When parenting methods clash. | Helpful Mum

Friday, 16 November 2012

When parenting methods clash.


Recently, my husband and I have encountered our first ever problem stemming from a clash in parenting methods. A woman I know does not believe in praising or blaming her child. I also have a friend who does not believe in "forced obedience", she would rather her child worked out for herself how to behave. Whilst I do not agree with their methods, we have always got on and kind of agreed to disagree.


Our children are all 3 and two of them have spent a lot of time together. They get on, although the girl has a tendency to shout at my boy who, if I am honest, doesn't take well to being shouted at. And why should he? But for the vast majority of the time, they get on well and play nicely together.


This week, and for the past two weeks, the other two parents have taken their children to the toddler group which my husband takes our children to every week. Both children have ganged up on our son and made him cry each week. Their mums, in keeping with their parenting methods, do not adequately, if at all, tell their children off when they are bullying my son.

I have never had a problem with their viewpoint of parenting before. However, when their choices are impacting on my child then yes, I have a problem with it.

One mum does not believe in 'conditioning' children to know what is right and wrong. As such, her child is not praised when he does something well or blamed if he does anything wrong. He is basically allowed to do what he wants. The other parent does try to tell her daughter off but doesn't follow up with the punishments she threatens. There is no consistency.

My problem is that this isn't how society works. Both children are going to be home schooled and able to get away with things for a lot longer. I hasten to add that I have no problem at all with home schooling but in this instance it could create problems for the children when they get older. Society works because we all agree, whether implicitly or explicitly, on rules and norms. Things which are acceptable and things which are not. If we do not teach our children what is right and wrong then how do they learn?

Picture from http://www.dailymail.co.uk/news/article-1251555/Parents-avoid-telling-children-fear-upsetting-new-survey-finds.html
In a group situation, is it really acceptable for two children to behave completely differently from the others? To effectively cause havoc without being effectively punished or taken away from the situation. What kind of a message does it send to the children who are behaving well? That it is OK to do what you want and your parents won't mind.

If I went to a meeting or a lecture and started hitting people there would be a huge problem. That is not how we behave. There are sanctions as adults, laws, rules and norms to adhere to. Whilst we might not agree fully with them, we accept them because otherwise society would not function. If we all did what we wanted, without a thought for others then there would be anarchy and chaos which is why we need a structured society.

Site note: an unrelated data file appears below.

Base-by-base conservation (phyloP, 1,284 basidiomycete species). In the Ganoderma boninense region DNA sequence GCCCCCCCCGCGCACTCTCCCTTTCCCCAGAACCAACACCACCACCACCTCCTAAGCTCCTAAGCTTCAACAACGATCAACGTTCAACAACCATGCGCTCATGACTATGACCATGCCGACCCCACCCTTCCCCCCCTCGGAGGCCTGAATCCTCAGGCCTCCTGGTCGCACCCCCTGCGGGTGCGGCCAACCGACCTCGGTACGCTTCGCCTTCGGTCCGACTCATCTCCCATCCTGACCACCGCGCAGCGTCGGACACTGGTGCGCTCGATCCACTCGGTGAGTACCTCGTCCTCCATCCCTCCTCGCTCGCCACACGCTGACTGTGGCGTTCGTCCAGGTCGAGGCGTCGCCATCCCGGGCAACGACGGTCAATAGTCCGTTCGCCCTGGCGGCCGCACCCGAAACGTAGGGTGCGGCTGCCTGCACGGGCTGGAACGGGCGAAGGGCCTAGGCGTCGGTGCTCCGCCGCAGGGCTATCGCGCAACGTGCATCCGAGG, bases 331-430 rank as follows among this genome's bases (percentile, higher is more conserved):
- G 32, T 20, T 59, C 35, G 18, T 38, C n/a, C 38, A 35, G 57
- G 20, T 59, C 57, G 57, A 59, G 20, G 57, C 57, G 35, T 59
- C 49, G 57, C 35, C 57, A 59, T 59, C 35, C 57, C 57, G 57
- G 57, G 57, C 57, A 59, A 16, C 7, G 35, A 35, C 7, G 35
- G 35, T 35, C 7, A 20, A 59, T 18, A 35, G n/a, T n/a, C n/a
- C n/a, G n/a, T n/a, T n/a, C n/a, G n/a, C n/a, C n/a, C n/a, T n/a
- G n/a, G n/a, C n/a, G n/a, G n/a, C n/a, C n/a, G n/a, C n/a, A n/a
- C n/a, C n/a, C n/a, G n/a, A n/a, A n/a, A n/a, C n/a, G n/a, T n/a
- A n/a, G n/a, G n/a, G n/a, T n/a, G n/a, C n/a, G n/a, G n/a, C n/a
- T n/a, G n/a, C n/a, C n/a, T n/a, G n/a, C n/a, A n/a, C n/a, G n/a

Should we not be guiding our children, setting examples rather than trying to let a three year old work out how to behave by themselves? How can you begin to know what is right or wrong at that age unless you are helped to know? I have only just started to work out how the world works and I am in my thirties. I cannot begin to comprehend how a three year old could be expected to compute such an overwhelming task.

Maybe I am wrong. I guess that I am using "forced obedience". My children know what is right and wrong and they are rewarded for good behaviour and punished (by sitting on the stairs for a minute) when they are bad. I wouldn't have said that we are overly strict and our children are very much loved. They are confident and outgoing and generally behave well in social situations.


I really don't know what to do on this one. If the parents and their children continue going to the toddler group then the most sensible thing seems to be to remove our son from the situation because he is the one who is coming out of it badly. But that doesn't seem fair. It sends a message to him that we don't get to do what we like to do because the people who are being mean are getting to do it instead.

What would you do? Have you encountered different methods of parenting which have clashed with your own?
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28 comments

  1. Oh my word! I should just watch her struggle as her child grows older! I am assuming she doesn't have more than one child - imagine the mayhem at home with no boundaries and a few children. Children don't need to be yelled at, but they do need right and wrong explained to them and boundaries put in place. Sounds like she has some difficult years ahead of her.

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    1. She also has a baby but yes, I think she is in for a really tough time ahead.

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  2. I'm a mum of 4, including 2 ASD children, now aged 17, 10, 9 and 6. When my 6 year old was three his behaviour was horrendous so my husband and I - by choice - applied to go on a parenting course. There we learned that the most important thing to a child was praise. You don't need to go on a course to know that. Punishment is eked out in the form of time outs - only when the child has received a warning. It's Nanny 911 basically. All common sense, but as a group of harrassed mums and dads, we had a support network, and the difference in Adam, in all our children, at the end of the course was amazing. You cannot praise a child enough, you cannot spoil a child through praising them.

    I don't mean to be disrespectful to your friends, but I can see nothing but trouble ahead for them. Add in to the equation that they won't be learning how to mix, and share, and integrate at school? How on earth will they react in later life when they encounter authority? Will they think they're above the law?